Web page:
Philippines: February 2014
Against the Storm
Start of a long-term trauma-pedagogic project on the Philippines
On November 8th 2013 typhoon ‘Hayan‘ (storm petrel) or ‘Yolanda‘, which is said to be the most devastating typhoon of all time in the region, struck the Philippines with an unbelievable destructive force. With their many children the Philippines are one of the poorest populations of South-east Asia; and poor families with many children are the ones that were most afflicted by the storm. Mostly, they live in coastal areas and close to river banks, which turn into life-endangering water-floods once a typhoon strikes.
In the Philippines the aftermath of a typhoon is also the precursor of another typhoon. People here are used to natural disasters, this one however has had dramatic impact: The storm had a diameter of 600 kilometers, which corresponds to the longest inner-German East to West route from Düsseldorf to Dresden. More than 6.000 bodies were recovered and more than 2.000 people are still missing. On the island of Leyte about 700.000 houses were destroyed and the city of Tacloban looks as though a Tsunami has passed over it.
Following the first assignment of November 2013 a second assignment was carried out from February 1st to 15th 2014. The work of November 2013 was carried on and a child protection center was built. A team of 13 started their work at a health center close to the airport. Here, emergency- and trauma-pedagogic care for children took place for about a week. At lunch-time a hot meal was prepared for the children. In the afternoon seminars on psycho-traumatology were held for local specialists, who visited from neighboring schools and social institutions. Besides the pedagogical care, longer-lasting structures such as the Child Protection Center could be established, which will help the children cope with their traumatizing experiences. In the course of the first week an empty space was found on which a shelter for children and adolescents could be built. The Friends employed 18 young men from the disaster area who cleared the space and put up tents to lay the ground for this long-term project.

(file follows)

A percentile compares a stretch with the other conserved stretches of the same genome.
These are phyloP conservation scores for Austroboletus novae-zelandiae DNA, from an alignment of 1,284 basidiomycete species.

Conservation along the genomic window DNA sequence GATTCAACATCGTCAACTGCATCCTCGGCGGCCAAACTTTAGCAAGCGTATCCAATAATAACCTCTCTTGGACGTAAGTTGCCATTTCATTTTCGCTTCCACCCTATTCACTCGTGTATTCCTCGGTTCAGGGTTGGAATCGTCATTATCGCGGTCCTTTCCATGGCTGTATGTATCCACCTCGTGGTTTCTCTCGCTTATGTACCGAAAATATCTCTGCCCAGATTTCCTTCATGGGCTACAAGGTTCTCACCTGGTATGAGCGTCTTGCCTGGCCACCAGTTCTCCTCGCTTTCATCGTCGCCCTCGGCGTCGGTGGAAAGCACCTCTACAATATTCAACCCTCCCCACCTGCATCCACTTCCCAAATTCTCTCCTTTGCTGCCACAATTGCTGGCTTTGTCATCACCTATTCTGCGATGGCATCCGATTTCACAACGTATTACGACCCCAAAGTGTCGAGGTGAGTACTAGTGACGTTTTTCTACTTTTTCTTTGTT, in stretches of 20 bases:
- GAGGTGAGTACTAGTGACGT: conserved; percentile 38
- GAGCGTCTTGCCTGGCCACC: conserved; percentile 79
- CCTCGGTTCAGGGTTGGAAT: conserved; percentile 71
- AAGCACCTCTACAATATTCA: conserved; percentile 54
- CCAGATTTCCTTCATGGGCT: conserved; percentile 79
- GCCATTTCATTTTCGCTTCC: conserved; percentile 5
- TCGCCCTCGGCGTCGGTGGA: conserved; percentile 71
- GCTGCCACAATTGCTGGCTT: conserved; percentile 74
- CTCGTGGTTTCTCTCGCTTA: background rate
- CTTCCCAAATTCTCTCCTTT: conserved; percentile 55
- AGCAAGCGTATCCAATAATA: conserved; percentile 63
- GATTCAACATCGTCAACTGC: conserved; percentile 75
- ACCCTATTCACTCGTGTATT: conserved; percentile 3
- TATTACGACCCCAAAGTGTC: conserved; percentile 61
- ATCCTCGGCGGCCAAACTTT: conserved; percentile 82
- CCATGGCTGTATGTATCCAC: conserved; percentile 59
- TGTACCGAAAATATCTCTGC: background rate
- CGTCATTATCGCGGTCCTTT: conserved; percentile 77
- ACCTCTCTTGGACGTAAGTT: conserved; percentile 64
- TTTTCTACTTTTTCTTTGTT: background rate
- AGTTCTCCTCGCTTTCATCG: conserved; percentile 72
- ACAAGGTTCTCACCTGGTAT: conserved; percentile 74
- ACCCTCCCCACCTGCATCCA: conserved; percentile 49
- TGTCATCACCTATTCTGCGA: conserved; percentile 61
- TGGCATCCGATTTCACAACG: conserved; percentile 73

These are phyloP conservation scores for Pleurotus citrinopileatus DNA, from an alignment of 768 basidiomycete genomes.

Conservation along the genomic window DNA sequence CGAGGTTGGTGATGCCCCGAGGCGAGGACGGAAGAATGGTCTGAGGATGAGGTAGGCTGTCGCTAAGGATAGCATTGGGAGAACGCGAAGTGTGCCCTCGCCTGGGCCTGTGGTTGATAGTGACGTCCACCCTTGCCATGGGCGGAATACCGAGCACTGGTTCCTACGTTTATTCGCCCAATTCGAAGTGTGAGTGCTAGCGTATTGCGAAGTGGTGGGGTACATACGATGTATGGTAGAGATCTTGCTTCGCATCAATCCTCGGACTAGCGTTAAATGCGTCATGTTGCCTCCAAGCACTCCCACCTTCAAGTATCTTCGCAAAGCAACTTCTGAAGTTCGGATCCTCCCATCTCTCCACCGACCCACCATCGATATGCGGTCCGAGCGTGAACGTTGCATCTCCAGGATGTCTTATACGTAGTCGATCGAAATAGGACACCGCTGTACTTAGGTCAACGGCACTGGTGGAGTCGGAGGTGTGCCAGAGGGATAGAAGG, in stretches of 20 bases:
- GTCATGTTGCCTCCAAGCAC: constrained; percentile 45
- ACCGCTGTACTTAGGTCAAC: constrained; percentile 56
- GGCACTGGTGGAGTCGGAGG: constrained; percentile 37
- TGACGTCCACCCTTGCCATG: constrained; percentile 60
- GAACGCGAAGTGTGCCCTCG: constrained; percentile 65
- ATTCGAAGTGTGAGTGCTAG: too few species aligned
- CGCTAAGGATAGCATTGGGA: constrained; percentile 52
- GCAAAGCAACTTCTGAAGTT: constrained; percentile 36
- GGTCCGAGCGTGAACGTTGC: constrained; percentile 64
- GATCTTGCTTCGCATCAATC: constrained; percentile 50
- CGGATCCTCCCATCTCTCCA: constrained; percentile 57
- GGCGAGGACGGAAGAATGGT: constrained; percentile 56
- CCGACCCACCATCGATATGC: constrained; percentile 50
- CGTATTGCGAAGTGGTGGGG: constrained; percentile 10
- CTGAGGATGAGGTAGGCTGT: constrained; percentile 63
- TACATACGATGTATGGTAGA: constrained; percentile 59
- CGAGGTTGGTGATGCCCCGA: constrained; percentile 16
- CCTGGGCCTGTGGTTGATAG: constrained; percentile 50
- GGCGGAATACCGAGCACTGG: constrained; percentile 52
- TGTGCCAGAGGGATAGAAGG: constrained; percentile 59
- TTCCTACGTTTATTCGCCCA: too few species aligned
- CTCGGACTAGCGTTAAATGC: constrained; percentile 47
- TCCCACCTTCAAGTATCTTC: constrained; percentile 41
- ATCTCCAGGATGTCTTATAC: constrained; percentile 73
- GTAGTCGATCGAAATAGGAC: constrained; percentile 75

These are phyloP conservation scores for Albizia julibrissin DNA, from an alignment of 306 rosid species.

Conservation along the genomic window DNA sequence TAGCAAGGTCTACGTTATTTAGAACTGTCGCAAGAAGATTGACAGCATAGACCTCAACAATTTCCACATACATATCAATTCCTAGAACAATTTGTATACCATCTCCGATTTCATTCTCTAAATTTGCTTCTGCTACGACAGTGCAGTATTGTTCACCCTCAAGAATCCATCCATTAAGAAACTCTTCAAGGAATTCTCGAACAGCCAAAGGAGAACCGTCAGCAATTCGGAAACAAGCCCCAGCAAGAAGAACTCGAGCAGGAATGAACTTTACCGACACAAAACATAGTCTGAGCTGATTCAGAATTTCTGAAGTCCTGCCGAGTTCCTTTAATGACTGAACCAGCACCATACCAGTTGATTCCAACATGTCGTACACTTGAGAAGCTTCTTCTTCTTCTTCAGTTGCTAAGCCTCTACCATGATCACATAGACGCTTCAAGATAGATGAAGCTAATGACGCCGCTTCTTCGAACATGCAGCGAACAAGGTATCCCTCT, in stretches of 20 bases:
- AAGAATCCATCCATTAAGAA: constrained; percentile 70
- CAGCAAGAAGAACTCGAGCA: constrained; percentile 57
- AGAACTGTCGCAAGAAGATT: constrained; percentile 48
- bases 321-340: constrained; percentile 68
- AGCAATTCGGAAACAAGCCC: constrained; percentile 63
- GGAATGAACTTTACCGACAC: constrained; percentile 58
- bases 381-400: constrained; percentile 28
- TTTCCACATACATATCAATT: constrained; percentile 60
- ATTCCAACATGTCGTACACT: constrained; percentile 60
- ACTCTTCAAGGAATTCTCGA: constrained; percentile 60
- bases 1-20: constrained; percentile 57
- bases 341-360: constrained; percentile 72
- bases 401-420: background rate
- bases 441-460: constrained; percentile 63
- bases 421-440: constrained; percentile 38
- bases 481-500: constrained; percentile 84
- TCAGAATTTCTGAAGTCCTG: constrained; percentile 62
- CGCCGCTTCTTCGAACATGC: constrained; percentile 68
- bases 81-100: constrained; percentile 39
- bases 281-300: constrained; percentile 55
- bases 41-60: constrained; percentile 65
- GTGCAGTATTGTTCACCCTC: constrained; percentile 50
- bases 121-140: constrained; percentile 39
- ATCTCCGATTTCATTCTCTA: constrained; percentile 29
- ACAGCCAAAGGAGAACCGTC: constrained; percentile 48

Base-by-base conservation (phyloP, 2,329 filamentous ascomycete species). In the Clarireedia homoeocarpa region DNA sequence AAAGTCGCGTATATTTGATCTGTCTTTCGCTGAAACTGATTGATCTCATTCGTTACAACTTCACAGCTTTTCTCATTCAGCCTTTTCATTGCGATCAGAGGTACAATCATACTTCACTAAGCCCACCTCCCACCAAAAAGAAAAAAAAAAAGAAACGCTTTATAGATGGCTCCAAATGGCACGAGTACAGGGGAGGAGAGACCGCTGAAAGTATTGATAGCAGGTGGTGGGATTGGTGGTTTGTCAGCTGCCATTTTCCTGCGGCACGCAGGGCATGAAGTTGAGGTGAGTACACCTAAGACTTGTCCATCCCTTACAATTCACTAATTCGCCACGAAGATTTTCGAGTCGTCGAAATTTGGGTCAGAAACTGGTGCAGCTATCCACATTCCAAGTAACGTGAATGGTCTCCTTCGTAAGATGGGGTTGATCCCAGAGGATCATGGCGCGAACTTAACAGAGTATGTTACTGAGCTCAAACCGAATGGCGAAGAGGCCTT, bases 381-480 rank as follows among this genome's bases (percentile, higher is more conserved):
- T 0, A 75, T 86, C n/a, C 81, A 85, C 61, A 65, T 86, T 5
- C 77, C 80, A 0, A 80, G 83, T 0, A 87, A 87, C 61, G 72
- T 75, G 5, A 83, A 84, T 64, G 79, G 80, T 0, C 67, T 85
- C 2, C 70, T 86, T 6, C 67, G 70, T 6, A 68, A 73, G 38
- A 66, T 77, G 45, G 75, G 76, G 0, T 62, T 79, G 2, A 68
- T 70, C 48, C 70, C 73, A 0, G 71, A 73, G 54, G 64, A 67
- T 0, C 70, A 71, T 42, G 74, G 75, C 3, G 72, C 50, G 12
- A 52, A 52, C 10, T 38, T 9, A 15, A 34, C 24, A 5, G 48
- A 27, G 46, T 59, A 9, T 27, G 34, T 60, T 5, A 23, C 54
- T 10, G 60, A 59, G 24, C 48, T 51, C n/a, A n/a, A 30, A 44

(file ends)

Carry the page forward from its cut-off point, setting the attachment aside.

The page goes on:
At the newly built child protection center the pedagogues could work with 100 children in the morning and 200 in the afternoon. 12 educators were employed to continue the emergency pedagogic care after the team of the Friends left the Philippines.
At a closer look, it is clear to see, that the immediate neighborhood of the Child Protection Center is particularly in need of help. Many parents report that besides the devastating typhoon, their homes were struck by a towering, 6 meters high tidal wave. Some escaped onto palm-trees and helplessly had to watch the wave, others made it to the evacuation centers, just in time. Nevertheless, the neighborhood bemoans many losses and many badly injured people still wait for care. Some families have repopulated the places and are beginning to build their homes again.